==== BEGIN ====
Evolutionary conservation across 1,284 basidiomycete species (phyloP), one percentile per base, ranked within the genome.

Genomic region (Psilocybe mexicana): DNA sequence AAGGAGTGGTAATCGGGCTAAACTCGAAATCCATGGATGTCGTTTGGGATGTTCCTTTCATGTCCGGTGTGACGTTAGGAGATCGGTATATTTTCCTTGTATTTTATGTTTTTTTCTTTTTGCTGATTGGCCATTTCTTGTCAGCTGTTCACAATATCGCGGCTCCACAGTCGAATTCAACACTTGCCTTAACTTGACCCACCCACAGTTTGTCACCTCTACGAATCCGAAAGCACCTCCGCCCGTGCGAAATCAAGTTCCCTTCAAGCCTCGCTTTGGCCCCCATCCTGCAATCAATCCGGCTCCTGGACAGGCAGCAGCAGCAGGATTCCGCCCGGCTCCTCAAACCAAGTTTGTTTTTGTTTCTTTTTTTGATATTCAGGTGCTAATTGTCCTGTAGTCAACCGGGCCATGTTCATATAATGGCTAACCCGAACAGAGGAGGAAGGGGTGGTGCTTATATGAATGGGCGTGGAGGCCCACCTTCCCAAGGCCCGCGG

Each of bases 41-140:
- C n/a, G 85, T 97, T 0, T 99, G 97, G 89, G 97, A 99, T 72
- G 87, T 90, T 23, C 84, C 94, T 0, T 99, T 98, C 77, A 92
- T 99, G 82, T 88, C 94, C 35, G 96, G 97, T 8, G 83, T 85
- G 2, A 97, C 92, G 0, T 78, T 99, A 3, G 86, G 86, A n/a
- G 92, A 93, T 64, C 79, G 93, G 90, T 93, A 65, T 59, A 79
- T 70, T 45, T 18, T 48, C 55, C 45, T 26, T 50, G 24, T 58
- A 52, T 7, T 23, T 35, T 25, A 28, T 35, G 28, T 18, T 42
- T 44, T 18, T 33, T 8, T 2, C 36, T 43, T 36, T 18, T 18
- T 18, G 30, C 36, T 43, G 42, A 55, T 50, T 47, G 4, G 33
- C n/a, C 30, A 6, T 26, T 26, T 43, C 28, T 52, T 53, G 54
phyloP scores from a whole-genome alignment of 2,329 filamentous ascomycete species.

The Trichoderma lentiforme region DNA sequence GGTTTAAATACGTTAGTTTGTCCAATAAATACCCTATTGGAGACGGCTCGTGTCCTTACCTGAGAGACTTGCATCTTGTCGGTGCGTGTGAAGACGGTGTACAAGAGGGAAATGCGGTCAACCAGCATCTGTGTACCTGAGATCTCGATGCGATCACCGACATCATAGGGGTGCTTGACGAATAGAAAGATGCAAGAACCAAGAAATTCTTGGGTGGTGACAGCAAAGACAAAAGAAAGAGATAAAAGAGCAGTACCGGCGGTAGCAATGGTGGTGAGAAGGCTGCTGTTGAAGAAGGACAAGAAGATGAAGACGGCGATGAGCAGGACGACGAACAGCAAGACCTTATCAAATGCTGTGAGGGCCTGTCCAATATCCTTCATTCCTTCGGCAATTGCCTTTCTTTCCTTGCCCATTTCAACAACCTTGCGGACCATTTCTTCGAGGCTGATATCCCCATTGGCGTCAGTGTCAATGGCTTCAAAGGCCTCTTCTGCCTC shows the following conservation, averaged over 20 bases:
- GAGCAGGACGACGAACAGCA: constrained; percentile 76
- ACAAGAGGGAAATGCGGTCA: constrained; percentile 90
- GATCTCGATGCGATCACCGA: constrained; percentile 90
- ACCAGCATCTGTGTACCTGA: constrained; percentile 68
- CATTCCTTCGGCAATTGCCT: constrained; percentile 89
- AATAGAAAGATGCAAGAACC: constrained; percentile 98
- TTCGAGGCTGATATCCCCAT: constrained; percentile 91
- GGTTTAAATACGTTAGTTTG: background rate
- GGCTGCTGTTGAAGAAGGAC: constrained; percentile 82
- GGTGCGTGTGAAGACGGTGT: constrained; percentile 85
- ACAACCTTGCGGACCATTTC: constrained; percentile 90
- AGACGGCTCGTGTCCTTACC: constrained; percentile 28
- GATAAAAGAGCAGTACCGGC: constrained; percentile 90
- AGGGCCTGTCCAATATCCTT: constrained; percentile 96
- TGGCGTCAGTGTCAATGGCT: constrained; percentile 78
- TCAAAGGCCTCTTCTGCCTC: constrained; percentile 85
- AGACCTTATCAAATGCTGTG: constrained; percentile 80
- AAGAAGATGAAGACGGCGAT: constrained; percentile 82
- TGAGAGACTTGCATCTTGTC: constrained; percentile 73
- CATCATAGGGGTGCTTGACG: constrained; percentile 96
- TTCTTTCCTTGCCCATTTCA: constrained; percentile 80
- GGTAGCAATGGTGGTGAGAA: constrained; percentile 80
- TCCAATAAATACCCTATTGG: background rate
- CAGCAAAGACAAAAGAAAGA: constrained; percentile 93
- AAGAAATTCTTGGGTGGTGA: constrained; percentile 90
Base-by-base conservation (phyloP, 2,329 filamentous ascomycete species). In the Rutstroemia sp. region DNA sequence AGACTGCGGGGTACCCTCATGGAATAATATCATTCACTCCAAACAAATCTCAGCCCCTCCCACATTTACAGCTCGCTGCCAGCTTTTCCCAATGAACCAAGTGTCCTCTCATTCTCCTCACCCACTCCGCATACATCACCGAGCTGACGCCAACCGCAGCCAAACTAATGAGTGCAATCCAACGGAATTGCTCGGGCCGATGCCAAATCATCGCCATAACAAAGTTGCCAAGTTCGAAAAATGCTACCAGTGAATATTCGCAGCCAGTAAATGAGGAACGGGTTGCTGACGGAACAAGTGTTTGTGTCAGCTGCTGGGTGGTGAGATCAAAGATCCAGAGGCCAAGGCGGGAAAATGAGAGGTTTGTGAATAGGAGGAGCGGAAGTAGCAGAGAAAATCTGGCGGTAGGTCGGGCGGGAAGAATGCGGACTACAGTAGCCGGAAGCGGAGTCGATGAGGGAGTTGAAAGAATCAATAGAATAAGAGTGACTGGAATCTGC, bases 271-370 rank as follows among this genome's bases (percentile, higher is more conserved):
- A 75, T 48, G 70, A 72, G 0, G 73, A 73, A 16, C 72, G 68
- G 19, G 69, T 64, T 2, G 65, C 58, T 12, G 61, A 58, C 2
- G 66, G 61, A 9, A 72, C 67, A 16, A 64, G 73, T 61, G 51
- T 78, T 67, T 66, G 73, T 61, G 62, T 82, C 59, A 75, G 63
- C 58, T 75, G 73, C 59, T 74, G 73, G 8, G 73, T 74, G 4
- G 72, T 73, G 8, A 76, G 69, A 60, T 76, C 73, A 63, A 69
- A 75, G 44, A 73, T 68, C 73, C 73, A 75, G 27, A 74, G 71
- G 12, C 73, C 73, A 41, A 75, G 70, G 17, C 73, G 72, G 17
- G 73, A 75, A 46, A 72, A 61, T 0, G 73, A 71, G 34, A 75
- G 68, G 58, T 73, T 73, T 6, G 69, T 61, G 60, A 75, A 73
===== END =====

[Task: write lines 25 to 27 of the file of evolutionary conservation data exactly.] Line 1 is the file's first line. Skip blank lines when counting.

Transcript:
- GGTGCGTGTGAAGACGGTGT: constrained; percentile 85
- ACAACCTTGCGGACCATTTC: constrained; percentile 90
- AGACGGCTCGTGTCCTTACC: constrained; percentile 28